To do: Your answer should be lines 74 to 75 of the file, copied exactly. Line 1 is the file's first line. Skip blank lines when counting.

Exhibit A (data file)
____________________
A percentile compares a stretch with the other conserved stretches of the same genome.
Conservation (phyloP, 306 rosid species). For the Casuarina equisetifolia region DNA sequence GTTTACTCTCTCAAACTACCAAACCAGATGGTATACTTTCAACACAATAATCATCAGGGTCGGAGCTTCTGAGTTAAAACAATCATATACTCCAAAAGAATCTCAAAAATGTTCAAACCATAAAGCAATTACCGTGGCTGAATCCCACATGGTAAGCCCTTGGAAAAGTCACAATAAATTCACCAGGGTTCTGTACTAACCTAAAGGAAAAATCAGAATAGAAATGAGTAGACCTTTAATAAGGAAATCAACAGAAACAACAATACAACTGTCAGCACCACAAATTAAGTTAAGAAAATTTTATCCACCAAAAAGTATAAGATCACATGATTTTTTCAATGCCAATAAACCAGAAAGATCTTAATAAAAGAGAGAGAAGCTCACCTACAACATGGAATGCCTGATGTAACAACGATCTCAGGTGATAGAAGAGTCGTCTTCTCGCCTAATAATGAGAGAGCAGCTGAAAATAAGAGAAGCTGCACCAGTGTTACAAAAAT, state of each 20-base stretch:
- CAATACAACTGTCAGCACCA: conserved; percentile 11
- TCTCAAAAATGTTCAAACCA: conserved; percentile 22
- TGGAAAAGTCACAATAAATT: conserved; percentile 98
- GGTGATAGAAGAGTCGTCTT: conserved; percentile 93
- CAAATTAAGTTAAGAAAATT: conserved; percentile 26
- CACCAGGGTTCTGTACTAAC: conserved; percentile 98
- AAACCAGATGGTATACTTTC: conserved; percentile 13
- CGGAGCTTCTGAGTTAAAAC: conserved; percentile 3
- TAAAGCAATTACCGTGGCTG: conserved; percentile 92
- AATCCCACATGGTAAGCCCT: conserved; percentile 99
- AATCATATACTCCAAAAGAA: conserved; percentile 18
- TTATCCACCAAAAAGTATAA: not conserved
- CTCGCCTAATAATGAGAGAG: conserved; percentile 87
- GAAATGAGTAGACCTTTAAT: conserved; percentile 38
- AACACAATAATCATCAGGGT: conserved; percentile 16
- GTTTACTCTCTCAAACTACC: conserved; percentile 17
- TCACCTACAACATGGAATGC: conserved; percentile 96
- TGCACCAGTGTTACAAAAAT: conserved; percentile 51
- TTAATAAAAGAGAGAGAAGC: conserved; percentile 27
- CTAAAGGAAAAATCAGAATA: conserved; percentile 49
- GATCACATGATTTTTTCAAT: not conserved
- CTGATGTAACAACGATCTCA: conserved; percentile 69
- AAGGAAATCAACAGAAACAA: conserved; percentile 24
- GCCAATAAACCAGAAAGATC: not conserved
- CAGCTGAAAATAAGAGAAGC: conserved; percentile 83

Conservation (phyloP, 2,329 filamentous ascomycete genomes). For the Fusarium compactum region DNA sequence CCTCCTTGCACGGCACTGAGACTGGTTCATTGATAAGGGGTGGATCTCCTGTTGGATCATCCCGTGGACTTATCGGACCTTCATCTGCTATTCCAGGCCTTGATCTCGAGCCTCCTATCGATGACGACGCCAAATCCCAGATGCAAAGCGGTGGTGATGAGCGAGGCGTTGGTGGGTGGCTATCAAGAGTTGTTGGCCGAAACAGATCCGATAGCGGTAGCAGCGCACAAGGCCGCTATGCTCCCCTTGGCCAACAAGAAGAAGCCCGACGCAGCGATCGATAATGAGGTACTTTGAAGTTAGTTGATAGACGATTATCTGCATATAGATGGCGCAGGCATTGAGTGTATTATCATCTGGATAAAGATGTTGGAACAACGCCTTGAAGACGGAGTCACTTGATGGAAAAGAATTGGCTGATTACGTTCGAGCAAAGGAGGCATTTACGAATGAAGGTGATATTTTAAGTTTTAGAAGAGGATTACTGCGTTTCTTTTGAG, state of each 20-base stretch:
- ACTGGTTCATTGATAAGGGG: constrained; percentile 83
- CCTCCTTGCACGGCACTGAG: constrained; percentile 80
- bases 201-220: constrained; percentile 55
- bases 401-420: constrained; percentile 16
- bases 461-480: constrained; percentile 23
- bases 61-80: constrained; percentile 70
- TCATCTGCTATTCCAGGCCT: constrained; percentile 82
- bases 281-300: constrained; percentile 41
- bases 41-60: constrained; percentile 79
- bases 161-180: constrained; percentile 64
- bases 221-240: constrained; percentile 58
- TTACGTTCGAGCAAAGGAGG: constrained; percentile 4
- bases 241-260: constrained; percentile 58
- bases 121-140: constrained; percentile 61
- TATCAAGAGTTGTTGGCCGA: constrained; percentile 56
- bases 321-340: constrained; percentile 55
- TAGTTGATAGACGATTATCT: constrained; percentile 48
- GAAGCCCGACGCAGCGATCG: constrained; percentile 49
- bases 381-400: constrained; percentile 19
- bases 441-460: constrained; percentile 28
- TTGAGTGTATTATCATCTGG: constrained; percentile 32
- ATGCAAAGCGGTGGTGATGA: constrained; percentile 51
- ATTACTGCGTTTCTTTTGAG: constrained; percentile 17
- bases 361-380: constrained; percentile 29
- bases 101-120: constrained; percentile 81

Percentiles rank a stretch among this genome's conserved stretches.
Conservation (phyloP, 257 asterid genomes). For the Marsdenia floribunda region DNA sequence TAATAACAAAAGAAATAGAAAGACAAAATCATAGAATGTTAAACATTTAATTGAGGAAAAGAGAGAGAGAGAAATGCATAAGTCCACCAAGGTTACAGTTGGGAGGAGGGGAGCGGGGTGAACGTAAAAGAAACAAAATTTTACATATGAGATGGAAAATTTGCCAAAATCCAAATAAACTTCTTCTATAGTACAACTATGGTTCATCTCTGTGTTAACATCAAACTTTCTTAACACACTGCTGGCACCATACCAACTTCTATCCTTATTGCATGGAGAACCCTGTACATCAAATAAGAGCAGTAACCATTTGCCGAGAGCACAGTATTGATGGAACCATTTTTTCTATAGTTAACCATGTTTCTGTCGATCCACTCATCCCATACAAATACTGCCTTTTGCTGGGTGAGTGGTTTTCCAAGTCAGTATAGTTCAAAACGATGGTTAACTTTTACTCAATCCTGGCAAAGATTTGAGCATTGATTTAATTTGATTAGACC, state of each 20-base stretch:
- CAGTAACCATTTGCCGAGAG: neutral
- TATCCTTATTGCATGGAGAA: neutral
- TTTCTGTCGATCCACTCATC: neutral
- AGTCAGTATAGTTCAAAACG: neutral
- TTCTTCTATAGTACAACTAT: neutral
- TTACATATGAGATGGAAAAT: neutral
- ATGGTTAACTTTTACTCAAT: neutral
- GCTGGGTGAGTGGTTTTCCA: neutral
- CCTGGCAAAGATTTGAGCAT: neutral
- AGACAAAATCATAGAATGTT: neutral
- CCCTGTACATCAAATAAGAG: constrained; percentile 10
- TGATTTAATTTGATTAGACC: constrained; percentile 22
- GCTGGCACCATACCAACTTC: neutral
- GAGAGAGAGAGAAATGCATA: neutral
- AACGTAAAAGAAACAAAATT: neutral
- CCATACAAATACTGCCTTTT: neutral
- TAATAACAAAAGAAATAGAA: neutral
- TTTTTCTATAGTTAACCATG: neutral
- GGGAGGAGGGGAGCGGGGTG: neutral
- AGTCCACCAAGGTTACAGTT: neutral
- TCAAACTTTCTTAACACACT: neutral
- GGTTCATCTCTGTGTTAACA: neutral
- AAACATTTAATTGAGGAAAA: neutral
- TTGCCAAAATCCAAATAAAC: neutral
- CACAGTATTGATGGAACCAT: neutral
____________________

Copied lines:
- GGGAGGAGGGGAGCGGGGTG: neutral
- AGTCCACCAAGGTTACAGTT: neutral